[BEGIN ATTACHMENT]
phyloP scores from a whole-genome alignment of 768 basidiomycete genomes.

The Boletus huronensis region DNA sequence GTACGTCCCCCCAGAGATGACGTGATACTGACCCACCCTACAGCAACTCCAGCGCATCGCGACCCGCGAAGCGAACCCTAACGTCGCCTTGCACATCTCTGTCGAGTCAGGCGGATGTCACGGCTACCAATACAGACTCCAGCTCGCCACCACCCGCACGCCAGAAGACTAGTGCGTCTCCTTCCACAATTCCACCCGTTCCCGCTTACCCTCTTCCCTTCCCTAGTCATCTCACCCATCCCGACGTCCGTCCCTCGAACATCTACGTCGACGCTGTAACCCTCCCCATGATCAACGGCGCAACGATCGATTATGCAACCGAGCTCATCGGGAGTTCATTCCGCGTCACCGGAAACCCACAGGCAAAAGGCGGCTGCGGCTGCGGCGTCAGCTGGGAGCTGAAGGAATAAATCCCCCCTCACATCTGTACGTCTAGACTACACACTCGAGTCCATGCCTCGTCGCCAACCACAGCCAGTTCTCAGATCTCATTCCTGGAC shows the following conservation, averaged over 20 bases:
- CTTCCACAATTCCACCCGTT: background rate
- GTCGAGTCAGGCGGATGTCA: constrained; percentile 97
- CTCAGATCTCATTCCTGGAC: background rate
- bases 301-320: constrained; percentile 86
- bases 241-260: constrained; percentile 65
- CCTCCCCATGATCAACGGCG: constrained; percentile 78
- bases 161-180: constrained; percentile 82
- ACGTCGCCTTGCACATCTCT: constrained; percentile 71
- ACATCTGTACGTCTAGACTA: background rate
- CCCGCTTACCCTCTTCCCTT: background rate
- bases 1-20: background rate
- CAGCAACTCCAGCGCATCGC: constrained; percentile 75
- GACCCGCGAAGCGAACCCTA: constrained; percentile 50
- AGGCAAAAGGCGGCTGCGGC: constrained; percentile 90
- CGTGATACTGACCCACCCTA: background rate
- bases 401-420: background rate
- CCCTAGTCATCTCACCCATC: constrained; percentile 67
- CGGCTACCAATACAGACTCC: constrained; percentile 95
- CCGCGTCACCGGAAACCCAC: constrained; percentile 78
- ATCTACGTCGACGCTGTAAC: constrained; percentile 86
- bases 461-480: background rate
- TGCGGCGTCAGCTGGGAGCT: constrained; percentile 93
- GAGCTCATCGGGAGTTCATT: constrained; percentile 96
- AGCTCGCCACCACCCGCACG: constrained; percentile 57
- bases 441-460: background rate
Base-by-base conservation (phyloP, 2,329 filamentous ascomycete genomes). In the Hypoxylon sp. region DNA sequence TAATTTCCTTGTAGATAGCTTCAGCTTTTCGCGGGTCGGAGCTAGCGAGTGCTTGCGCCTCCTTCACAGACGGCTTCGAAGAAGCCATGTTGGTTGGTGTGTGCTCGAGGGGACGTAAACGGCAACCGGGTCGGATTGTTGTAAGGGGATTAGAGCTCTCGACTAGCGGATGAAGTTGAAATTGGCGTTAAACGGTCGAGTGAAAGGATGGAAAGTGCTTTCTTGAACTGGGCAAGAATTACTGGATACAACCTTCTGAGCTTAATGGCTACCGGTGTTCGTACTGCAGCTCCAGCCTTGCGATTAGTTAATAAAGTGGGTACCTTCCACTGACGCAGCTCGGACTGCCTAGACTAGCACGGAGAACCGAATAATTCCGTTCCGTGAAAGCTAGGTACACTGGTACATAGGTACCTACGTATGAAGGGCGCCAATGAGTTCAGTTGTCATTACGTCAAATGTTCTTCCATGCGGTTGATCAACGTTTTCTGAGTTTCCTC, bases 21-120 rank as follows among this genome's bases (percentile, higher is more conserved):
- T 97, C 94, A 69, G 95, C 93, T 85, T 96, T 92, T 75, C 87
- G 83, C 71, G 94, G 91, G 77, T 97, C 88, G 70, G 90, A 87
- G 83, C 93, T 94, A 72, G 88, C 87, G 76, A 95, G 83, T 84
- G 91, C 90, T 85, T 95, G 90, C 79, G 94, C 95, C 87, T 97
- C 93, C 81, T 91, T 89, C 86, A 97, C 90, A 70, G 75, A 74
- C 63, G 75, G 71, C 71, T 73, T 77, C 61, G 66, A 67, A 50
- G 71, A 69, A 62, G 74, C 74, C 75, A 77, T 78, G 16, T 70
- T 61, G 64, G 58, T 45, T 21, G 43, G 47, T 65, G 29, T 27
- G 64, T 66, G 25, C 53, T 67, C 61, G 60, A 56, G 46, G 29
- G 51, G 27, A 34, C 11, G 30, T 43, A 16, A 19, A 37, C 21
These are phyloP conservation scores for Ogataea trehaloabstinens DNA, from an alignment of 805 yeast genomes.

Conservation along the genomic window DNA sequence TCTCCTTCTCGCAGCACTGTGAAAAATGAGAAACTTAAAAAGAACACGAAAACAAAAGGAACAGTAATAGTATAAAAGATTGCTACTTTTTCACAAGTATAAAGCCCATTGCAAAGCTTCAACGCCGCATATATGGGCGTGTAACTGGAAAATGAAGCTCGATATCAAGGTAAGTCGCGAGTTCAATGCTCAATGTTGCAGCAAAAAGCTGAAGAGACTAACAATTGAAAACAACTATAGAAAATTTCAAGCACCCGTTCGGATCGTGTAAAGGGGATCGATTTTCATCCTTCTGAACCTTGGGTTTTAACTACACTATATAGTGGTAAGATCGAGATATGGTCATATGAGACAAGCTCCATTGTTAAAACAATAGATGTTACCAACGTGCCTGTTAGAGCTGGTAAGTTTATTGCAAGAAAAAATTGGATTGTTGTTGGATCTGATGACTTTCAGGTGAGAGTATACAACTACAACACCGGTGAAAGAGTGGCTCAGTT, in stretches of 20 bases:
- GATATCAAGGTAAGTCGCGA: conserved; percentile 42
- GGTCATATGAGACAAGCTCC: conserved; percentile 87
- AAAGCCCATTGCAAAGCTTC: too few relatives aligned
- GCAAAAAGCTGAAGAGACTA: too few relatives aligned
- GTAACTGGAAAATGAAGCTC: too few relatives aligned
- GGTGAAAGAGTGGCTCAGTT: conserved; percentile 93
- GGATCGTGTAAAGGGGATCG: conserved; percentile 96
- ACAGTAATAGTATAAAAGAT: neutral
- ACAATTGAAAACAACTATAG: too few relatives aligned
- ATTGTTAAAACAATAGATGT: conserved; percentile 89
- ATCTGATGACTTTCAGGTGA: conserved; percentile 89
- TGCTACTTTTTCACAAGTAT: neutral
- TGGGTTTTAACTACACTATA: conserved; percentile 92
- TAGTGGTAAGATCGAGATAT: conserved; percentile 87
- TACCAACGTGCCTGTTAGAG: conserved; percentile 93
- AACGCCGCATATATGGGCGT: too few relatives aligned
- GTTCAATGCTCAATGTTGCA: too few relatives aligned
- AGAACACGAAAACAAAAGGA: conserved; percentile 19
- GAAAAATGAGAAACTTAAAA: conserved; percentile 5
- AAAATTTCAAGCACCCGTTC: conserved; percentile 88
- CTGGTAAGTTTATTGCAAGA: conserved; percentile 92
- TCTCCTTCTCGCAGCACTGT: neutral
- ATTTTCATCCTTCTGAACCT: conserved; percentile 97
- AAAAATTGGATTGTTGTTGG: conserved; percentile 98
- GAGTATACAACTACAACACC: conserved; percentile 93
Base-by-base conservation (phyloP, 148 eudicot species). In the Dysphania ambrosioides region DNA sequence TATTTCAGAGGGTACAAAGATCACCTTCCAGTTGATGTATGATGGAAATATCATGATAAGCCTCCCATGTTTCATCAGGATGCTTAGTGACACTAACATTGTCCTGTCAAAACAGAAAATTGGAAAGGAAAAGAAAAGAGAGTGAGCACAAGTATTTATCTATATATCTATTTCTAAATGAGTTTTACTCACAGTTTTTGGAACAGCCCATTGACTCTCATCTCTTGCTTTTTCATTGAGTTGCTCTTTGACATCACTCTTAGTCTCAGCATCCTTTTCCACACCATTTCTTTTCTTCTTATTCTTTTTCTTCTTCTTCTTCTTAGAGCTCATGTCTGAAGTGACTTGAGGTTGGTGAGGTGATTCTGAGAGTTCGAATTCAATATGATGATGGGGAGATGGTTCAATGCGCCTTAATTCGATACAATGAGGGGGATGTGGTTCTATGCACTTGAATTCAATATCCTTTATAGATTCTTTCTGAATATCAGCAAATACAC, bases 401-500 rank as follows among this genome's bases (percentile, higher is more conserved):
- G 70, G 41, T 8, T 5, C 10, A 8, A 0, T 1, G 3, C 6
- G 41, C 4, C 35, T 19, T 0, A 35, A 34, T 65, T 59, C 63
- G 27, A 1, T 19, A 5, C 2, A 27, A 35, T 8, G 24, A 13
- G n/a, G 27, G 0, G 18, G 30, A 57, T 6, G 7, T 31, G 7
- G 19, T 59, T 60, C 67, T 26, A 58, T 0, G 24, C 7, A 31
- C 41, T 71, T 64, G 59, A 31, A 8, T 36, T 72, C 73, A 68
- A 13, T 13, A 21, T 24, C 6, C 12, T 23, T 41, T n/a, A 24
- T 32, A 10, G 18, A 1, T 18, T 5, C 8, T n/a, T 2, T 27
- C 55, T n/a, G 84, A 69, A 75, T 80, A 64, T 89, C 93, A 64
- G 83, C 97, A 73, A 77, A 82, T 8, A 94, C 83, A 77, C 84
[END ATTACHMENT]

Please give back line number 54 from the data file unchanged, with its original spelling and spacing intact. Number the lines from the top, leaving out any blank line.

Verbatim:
- TAGTGGTAAGATCGAGATAT: conserved; percentile 87